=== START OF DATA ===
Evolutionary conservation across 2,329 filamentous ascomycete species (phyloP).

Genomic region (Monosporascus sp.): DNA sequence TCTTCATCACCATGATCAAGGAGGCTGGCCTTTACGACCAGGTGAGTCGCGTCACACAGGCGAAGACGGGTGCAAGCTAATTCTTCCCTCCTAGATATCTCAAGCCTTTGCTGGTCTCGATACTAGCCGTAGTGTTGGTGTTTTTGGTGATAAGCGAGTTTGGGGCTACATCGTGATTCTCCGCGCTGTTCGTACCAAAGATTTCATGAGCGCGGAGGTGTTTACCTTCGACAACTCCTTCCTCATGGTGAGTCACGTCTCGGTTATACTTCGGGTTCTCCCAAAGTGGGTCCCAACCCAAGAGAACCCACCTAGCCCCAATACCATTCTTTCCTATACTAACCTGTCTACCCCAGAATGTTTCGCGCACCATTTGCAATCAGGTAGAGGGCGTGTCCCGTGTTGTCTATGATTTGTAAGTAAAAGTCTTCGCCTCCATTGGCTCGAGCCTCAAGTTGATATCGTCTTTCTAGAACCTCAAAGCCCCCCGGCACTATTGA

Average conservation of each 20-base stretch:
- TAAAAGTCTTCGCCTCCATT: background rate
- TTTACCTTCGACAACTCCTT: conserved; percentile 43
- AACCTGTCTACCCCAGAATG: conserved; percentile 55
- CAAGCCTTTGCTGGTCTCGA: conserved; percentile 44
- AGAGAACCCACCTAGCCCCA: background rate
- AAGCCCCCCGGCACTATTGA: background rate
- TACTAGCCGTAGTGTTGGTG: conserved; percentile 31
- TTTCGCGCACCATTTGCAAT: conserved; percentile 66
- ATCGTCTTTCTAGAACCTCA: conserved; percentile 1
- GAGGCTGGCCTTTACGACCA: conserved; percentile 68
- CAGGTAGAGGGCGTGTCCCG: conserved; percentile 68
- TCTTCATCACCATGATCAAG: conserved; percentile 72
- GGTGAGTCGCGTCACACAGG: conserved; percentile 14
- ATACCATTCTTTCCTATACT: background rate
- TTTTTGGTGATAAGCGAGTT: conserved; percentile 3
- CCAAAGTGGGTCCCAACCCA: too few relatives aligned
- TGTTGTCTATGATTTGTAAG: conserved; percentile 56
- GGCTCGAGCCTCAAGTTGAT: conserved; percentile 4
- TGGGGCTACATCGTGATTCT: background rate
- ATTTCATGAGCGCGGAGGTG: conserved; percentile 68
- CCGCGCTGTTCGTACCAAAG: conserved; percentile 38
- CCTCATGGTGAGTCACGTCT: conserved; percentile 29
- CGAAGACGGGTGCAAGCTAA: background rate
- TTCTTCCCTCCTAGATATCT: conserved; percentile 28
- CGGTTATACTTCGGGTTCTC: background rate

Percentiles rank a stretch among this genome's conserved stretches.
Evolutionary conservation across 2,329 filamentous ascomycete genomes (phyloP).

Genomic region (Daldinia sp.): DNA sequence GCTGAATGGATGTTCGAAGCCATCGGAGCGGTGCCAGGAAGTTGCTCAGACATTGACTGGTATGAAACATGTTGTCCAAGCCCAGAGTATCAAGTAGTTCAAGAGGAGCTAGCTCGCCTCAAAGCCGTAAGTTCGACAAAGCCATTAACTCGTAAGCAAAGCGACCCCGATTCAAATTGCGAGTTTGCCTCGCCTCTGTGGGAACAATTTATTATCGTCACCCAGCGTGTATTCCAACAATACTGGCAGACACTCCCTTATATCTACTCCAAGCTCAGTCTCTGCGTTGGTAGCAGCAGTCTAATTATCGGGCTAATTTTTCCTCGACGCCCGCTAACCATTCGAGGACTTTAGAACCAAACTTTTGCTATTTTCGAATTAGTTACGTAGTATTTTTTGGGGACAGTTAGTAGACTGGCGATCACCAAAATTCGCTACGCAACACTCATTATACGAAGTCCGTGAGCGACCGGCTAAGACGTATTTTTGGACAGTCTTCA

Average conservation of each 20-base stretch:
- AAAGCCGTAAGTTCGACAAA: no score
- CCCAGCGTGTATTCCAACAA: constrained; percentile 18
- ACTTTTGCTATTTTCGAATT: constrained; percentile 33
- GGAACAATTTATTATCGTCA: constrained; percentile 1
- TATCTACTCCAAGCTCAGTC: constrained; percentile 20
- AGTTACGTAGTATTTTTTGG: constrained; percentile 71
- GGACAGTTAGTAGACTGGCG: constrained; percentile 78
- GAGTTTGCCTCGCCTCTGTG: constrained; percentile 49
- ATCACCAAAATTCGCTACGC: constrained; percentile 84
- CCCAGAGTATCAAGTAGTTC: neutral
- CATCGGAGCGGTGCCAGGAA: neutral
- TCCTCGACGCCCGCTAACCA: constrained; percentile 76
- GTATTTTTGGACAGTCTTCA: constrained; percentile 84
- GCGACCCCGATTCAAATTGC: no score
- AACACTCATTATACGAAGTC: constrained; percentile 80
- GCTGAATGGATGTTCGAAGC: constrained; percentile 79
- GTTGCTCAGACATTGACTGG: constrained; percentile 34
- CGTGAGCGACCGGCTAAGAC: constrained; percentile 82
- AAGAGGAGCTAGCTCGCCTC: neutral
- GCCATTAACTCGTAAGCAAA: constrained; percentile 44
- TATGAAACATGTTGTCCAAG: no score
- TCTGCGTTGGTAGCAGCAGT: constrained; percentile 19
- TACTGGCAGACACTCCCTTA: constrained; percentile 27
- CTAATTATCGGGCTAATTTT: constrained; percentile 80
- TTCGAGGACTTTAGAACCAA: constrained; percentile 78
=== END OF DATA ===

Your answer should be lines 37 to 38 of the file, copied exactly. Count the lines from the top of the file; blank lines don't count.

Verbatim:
- TATCTACTCCAAGCTCAGTC: constrained; percentile 20
- AGTTACGTAGTATTTTTTGG: constrained; percentile 71